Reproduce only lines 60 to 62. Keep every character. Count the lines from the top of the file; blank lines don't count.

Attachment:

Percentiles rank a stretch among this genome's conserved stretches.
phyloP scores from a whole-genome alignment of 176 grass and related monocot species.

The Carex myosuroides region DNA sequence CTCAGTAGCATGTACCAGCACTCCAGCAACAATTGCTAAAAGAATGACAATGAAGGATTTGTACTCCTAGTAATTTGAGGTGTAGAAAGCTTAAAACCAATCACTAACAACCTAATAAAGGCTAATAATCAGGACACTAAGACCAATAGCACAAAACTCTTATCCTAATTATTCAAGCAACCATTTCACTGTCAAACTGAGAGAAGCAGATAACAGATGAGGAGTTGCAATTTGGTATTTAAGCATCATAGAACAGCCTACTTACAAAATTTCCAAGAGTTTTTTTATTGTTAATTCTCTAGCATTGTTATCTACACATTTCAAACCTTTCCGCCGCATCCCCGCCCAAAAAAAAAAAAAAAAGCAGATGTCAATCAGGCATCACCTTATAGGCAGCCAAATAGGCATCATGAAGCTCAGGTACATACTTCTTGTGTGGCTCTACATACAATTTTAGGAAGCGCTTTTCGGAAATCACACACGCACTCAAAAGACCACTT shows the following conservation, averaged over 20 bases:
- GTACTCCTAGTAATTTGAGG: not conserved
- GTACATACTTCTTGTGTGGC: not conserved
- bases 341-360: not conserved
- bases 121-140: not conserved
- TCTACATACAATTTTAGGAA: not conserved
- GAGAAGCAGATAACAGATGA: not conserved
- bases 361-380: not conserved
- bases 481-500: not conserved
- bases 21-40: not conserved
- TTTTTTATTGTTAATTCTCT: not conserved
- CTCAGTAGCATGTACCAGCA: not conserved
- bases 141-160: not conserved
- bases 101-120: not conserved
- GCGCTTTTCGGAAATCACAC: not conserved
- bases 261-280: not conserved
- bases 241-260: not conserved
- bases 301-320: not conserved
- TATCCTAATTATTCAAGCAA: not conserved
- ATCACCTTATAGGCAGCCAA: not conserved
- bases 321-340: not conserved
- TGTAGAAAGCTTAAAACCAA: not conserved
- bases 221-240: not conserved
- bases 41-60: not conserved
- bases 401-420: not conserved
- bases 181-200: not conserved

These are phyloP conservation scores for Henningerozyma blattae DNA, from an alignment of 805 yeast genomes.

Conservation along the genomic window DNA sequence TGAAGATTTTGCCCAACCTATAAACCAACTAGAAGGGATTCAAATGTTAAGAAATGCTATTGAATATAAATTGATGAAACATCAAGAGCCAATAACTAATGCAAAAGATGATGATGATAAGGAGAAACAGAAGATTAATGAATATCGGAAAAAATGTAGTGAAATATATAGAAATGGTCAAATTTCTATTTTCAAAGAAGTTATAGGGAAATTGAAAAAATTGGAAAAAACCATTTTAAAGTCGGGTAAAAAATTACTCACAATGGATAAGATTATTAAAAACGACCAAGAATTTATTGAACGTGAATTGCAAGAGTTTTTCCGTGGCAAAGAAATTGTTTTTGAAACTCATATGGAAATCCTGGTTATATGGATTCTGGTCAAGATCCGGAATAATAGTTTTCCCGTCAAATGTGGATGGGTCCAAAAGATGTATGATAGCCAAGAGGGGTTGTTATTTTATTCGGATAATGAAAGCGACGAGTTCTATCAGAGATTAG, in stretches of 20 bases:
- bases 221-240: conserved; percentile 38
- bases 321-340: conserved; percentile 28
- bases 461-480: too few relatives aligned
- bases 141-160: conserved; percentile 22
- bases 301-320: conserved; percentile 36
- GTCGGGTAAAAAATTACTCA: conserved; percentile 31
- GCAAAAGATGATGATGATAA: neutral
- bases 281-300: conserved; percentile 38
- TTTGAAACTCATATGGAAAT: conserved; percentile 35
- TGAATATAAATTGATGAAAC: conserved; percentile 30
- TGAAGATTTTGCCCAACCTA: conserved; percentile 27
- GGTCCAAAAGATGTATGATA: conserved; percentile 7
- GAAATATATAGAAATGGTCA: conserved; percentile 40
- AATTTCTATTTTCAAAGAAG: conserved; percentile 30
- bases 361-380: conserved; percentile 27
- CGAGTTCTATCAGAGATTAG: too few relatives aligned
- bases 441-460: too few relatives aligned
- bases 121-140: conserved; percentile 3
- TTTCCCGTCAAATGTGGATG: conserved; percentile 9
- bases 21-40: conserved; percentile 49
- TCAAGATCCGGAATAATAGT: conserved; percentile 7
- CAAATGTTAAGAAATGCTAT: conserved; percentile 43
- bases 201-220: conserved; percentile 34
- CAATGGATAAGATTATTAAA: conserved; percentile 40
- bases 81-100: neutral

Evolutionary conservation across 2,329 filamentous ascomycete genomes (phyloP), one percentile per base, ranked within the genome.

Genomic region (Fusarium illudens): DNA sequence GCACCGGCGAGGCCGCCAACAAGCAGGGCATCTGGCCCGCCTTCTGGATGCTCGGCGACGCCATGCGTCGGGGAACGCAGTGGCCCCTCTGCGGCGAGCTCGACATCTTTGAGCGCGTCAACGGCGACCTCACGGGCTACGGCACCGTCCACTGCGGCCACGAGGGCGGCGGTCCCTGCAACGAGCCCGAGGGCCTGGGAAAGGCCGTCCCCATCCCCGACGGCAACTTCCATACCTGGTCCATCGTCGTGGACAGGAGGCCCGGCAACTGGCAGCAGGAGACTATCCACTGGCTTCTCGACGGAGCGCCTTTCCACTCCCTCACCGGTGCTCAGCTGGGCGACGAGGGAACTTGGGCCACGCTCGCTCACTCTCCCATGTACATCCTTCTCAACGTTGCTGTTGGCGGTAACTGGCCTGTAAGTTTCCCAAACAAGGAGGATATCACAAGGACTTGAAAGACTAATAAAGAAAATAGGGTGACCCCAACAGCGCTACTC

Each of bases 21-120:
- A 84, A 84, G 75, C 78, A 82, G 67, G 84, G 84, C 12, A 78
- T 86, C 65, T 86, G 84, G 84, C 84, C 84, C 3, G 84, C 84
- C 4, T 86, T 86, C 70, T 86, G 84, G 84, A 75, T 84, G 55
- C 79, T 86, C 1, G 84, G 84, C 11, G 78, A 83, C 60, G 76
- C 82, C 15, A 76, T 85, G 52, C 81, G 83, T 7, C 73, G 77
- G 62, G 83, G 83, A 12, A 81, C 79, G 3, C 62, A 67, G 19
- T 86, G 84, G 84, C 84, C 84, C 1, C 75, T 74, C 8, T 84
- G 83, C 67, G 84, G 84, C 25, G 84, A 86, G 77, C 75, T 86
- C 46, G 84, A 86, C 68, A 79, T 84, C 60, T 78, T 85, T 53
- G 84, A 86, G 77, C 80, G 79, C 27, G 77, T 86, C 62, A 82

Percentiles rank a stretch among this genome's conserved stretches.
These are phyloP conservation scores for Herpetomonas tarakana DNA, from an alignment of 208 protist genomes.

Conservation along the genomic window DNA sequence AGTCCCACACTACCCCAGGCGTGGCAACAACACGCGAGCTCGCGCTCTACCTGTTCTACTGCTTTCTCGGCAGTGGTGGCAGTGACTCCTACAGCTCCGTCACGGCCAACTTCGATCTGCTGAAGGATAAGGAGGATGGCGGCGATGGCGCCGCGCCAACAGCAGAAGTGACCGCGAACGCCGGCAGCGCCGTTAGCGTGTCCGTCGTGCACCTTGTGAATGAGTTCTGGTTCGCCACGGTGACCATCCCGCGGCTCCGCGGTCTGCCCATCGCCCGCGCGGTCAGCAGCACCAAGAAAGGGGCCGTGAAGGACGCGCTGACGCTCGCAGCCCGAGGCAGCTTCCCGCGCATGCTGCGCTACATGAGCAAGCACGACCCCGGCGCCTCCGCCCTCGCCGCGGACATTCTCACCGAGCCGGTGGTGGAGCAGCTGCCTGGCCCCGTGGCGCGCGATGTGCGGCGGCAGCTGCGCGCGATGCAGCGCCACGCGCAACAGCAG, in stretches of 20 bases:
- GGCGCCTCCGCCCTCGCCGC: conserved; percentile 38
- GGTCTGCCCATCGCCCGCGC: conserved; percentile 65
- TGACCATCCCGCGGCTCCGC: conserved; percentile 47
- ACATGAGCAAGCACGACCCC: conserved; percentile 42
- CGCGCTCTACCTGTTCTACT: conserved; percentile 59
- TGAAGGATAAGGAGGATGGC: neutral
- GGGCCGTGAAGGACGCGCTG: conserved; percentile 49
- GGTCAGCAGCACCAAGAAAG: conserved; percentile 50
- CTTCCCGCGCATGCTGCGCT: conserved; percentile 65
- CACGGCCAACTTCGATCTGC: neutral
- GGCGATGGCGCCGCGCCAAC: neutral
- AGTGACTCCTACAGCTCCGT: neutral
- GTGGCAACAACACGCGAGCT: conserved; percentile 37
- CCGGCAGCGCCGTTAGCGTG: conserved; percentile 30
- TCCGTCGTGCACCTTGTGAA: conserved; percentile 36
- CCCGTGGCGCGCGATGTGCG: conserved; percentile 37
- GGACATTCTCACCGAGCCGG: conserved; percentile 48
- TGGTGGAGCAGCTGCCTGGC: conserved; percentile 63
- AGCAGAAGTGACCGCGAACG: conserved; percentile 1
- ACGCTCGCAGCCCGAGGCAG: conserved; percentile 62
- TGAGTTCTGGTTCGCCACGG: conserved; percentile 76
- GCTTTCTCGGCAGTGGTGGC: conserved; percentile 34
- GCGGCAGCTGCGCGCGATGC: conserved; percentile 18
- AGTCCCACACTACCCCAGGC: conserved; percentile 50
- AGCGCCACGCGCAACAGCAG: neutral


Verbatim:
- T 86, C 65, T 86, G 84, G 84, C 84, C 84, C 3, G 84, C 84
- C 4, T 86, T 86, C 70, T 86, G 84, G 84, A 75, T 84, G 55
- C 79, T 86, C 1, G 84, G 84, C 11, G 78, A 83, C 60, G 76